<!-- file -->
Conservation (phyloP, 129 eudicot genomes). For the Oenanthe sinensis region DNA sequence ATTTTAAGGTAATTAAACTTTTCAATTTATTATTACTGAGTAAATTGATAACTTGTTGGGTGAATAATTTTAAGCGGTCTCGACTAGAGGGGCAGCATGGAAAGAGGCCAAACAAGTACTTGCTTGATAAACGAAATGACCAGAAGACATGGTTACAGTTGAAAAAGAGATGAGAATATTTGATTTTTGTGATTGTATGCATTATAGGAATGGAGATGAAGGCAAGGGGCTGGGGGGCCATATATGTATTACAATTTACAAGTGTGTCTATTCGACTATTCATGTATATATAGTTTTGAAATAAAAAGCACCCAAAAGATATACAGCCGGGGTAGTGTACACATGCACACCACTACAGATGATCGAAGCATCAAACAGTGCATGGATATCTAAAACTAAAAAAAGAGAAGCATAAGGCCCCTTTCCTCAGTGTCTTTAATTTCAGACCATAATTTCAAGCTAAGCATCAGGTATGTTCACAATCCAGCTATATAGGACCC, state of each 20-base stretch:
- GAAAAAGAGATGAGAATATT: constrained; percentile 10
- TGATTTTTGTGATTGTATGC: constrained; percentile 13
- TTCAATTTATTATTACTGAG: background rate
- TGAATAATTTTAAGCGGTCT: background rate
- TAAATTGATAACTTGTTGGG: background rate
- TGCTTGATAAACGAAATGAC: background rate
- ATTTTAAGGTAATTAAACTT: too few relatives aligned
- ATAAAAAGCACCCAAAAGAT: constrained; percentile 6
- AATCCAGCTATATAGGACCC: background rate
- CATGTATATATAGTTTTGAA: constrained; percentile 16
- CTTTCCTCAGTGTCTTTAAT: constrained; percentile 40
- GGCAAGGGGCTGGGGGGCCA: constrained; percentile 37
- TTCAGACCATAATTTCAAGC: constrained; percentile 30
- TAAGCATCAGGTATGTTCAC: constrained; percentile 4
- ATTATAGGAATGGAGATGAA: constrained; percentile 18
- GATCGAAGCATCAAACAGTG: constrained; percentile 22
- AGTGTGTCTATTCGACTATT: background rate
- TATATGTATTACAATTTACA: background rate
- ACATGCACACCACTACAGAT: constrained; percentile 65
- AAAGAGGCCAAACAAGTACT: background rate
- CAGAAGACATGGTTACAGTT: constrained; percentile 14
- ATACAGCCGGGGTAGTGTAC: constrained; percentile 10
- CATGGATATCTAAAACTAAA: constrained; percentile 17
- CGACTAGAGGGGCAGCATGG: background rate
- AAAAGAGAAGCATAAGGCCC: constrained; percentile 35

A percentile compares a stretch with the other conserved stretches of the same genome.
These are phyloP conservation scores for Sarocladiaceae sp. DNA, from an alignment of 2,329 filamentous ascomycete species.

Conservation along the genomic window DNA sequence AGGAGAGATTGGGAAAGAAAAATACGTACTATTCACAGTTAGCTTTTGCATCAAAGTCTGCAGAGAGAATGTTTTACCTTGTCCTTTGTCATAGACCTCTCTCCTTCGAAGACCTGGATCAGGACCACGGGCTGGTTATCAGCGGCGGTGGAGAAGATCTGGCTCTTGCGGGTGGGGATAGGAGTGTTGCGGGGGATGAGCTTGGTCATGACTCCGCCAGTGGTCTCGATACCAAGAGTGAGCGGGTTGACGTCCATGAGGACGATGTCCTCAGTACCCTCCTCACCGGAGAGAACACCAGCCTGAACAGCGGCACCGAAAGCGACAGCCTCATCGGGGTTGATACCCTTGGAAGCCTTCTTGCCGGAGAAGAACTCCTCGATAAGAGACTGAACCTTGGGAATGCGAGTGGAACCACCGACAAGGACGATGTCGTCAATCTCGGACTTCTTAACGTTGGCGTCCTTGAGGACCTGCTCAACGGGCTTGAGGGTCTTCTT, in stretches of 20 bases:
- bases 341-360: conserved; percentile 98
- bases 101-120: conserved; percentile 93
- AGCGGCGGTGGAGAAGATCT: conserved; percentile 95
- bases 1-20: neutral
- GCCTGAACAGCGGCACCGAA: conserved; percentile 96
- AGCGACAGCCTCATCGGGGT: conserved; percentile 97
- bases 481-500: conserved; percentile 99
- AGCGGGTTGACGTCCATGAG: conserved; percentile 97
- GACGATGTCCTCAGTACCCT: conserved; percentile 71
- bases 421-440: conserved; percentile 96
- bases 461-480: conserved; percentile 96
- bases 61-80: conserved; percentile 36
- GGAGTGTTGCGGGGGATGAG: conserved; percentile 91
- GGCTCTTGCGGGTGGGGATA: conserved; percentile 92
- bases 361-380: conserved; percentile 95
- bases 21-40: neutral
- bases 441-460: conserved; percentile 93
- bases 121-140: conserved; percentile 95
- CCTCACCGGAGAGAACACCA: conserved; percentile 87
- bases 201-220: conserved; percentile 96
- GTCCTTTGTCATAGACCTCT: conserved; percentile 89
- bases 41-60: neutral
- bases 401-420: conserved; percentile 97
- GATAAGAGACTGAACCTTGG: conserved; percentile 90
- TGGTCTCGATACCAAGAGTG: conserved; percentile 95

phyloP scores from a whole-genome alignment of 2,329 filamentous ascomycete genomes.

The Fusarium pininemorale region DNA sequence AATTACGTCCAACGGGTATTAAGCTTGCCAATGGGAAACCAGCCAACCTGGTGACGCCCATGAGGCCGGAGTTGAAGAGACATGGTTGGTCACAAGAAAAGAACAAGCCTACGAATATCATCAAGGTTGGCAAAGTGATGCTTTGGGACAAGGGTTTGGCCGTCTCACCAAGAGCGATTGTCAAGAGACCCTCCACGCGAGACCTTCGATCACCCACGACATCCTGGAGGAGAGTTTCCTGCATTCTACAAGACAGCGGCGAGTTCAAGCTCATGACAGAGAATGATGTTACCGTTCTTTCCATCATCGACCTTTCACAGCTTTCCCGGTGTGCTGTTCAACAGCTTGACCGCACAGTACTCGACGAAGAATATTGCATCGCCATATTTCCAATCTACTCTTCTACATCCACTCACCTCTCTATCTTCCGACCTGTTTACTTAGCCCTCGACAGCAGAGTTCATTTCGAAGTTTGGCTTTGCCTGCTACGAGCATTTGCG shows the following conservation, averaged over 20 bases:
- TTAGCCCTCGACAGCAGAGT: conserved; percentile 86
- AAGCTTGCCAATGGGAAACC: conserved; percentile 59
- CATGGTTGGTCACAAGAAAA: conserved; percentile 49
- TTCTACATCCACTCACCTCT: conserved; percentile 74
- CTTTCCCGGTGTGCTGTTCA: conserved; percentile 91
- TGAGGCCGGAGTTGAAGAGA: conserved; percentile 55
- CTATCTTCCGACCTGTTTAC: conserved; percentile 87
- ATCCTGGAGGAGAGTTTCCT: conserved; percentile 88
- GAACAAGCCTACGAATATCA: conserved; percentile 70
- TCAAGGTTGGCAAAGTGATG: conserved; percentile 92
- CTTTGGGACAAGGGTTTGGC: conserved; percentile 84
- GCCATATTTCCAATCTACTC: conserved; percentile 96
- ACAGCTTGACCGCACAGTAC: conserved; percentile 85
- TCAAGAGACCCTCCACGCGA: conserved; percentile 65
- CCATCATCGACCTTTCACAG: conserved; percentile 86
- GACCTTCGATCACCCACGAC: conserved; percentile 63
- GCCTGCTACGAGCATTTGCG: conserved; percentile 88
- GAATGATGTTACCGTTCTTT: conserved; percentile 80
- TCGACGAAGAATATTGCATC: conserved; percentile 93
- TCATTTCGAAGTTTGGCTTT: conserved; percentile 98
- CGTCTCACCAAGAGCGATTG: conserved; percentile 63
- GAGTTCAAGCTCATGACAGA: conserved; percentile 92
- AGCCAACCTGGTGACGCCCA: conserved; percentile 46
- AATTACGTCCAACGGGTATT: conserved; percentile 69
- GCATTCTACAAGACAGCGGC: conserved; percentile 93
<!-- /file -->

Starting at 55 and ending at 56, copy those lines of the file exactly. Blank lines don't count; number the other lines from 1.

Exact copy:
phyloP scores from a whole-genome alignment of 2,329 filamentous ascomycete genomes.

The Fusarium pininemorale region DNA sequence AATTACGTCCAACGGGTATTAAGCTTGCCAATGGGAAACCAGCCAACCTGGTGACGCCCATGAGGCCGGAGTTGAAGAGACATGGTTGGTCACAAGAAAAGAACAAGCCTACGAATATCATCAAGGTTGGCAAAGTGATGCTTTGGGACAAGGGTTTGGCCGTCTCACCAAGAGCGATTGTCAAGAGACCCTCCACGCGAGACCTTCGATCACCCACGACATCCTGGAGGAGAGTTTCCTGCATTCTACAAGACAGCGGCGAGTTCAAGCTCATGACAGAGAATGATGTTACCGTTCTTTCCATCATCGACCTTTCACAGCTTTCCCGGTGTGCTGTTCAACAGCTTGACCGCACAGTACTCGACGAAGAATATTGCATCGCCATATTTCCAATCTACTCTTCTACATCCACTCACCTCTCTATCTTCCGACCTGTTTACTTAGCCCTCGACAGCAGAGTTCATTTCGAAGTTTGGCTTTGCCTGCTACGAGCATTTGCG shows the following conservation, averaged over 20 bases: